This knowledge of the officers, combined with Pino’s flight, provided sufficient probable cause for a warrantless arrest under A.S.C.A. § 46.0805 or for the taking of a child into custody under A.S.C.A. § 45.0201. Therefore, Pino’s rights against “unreasonable seizure” under the Revised Constitution of American Samoa and the United States Constitution and his rights as enumerated in the warrantless arrest provisions of the American Samoan Code were not violated. The circumstances of his arrest or detention, then, will not serve as a basis to suppress any statements Pino made to employees of the Department of Public Safety.
B. Waiver of Miranda Rights
[7-9] Any confession or statements given to the police must comply with the standard as established in Miranda v. Arizona, 384 U.S. 436, 444 (1966), with certain elements that have been modified or clarified over the years. “In essence, if a suspect ‘voluntarily, knowingly, and intelligently’ waives his right to remain silent and to an attorney, a statement made by a suspect who is in custody is admissible. American Samoa Gov’t v. Gatoloai, 23 A.S.R.2d 65 (Trial Div. 1992), citing Miranda, 384 U.S. at 444. The relinquishment of rights must be voluntary in the sense of being a free and deliberate choice, and knowing and intelligent in the sense of having an awareness of the nature of the right and the consequences of waiving it. Moran v. Burbine, 475 U.S. 412, 421, 89 L.Ed.2d 410, 421 (1986). “Only if the ‘totality of the circumstances surrounding the interrogation’ reveal both an uncoerced choice and the requisite level of comprehension may a court properly conclude that the Miranda rights have been waived.” Id., citing Fare v. Michael C. 442 U.S. 707, 725 (1979). See also, Colorado v. Spring, 479 U.S. 564, 573 (1987). [1ASR3d191]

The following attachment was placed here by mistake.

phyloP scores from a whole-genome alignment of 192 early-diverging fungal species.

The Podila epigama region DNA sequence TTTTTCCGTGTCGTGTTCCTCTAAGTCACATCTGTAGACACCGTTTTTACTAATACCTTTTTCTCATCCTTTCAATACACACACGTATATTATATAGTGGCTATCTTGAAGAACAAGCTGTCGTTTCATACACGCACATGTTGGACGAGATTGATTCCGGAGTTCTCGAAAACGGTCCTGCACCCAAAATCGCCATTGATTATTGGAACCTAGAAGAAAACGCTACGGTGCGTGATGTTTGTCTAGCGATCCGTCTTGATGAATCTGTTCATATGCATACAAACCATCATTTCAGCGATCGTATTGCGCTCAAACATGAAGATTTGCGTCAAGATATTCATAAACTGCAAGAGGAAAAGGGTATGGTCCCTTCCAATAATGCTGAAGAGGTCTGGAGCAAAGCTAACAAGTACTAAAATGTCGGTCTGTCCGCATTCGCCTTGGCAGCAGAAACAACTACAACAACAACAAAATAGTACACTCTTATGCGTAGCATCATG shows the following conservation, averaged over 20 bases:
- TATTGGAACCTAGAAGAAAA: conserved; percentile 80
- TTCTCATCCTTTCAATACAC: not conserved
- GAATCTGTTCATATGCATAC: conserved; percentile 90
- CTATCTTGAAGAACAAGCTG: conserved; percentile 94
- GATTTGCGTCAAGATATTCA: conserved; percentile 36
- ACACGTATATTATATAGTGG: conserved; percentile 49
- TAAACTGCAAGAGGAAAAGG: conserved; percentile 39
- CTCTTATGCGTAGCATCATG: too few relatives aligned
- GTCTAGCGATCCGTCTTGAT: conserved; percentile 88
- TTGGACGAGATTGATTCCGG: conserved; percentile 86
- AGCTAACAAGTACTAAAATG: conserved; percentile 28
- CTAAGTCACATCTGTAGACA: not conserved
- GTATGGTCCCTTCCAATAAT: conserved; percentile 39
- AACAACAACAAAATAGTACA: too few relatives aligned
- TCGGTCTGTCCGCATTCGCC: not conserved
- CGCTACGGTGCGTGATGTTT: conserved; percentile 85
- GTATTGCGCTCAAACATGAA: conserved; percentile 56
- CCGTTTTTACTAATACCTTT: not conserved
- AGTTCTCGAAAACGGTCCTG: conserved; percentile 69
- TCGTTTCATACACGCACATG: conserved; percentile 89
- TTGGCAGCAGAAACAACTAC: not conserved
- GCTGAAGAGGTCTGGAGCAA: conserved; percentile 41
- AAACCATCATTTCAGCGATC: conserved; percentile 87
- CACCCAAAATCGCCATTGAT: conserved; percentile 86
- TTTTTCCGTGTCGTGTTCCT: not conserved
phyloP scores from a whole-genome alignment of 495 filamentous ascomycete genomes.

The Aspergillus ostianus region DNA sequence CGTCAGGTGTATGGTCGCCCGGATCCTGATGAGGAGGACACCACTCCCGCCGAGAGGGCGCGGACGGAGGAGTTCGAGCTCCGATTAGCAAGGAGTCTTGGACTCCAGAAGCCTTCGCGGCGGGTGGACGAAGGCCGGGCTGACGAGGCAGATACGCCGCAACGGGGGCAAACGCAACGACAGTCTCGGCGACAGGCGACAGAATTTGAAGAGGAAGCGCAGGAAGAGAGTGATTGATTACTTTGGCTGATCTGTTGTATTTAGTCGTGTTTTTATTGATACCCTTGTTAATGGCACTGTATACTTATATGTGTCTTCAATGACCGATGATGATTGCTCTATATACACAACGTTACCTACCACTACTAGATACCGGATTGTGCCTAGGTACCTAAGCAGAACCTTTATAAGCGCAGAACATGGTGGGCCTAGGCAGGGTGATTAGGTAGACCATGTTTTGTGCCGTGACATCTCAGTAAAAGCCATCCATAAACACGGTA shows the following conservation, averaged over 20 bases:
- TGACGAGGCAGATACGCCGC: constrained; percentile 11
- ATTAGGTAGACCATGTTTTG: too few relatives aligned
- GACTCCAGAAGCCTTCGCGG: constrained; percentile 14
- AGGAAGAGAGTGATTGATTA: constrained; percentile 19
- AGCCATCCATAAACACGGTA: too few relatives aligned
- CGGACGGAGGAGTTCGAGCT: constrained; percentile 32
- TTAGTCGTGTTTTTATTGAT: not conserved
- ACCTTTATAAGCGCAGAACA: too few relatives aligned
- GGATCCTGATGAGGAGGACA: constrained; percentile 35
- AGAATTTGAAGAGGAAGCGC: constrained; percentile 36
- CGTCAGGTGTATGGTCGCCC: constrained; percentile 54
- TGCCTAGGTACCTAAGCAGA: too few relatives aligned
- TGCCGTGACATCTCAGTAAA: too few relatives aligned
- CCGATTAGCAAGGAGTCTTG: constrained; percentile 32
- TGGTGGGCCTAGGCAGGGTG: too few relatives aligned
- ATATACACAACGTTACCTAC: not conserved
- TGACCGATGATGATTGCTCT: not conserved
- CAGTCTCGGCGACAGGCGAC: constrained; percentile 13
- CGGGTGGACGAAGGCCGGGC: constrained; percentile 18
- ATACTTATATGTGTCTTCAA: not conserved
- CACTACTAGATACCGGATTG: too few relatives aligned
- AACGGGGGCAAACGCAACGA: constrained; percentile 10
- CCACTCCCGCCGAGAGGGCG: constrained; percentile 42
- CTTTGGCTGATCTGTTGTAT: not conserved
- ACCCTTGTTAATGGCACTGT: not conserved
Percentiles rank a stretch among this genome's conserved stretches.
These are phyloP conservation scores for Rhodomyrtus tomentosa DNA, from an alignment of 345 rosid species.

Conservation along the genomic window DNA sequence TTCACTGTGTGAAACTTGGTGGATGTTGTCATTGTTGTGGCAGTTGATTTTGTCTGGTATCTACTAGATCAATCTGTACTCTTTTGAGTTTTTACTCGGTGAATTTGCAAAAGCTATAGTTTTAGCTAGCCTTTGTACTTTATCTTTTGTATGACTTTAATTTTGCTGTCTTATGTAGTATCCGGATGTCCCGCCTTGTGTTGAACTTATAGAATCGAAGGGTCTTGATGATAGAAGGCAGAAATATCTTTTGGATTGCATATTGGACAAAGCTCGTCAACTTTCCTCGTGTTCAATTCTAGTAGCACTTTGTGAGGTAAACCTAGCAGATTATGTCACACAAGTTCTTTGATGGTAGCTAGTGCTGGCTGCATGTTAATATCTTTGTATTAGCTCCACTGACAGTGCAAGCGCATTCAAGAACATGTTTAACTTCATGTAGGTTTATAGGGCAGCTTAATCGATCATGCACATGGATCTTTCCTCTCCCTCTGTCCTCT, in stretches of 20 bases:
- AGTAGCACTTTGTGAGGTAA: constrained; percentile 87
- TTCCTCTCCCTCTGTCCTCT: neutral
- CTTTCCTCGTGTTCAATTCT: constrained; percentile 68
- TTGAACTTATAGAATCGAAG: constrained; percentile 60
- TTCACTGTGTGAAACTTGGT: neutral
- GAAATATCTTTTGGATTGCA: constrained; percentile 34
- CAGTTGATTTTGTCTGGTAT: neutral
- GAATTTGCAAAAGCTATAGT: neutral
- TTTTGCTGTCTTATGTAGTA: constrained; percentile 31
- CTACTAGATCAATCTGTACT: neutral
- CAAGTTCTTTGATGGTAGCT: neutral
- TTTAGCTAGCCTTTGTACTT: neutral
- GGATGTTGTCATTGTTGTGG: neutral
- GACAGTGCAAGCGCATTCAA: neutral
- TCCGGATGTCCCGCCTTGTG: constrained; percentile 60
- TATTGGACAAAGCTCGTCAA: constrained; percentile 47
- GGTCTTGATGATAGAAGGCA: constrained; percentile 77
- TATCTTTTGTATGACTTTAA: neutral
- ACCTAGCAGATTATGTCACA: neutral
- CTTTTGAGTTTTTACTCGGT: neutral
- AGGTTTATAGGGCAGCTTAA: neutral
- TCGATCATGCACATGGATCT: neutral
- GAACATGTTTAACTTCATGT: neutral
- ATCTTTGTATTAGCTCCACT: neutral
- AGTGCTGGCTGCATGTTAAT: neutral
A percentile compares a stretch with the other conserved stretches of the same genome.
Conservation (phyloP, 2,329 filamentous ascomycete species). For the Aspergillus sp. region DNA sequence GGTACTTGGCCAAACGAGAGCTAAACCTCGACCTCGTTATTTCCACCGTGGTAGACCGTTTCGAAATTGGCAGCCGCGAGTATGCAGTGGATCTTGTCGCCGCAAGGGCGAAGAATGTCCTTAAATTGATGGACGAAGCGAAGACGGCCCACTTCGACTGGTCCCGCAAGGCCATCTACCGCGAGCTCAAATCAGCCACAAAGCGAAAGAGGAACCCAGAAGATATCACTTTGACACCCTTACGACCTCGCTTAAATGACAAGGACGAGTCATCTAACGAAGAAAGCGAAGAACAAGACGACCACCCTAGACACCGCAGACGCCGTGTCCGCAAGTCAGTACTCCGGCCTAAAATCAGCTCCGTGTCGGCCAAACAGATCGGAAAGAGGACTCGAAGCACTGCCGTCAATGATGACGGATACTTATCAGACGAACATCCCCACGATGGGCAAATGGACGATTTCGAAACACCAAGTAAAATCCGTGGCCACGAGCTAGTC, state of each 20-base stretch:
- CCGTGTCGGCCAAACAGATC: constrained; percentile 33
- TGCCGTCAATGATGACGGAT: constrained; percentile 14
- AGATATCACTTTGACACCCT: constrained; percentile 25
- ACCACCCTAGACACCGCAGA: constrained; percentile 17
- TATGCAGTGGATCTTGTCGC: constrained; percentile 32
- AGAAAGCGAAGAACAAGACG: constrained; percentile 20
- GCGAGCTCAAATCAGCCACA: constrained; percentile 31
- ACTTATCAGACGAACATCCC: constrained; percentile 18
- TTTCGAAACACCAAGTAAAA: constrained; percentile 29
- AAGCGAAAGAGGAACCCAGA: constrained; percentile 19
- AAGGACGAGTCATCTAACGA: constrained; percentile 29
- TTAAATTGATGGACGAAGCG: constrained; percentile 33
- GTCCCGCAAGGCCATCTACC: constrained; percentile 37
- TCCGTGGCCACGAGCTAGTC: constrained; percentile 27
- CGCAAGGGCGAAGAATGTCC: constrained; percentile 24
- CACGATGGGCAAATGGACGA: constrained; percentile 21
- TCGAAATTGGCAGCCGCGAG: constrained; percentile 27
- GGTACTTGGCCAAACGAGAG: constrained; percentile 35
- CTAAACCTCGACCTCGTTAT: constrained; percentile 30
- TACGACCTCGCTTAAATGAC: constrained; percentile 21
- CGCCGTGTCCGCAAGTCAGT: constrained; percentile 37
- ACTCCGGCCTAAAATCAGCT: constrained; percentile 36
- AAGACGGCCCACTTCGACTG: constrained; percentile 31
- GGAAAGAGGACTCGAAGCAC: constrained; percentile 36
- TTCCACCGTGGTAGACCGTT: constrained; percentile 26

The Juvenile Justice Act of 1980 provides a statutory implementation of the Miranda principle. Section 45.0204 provides that: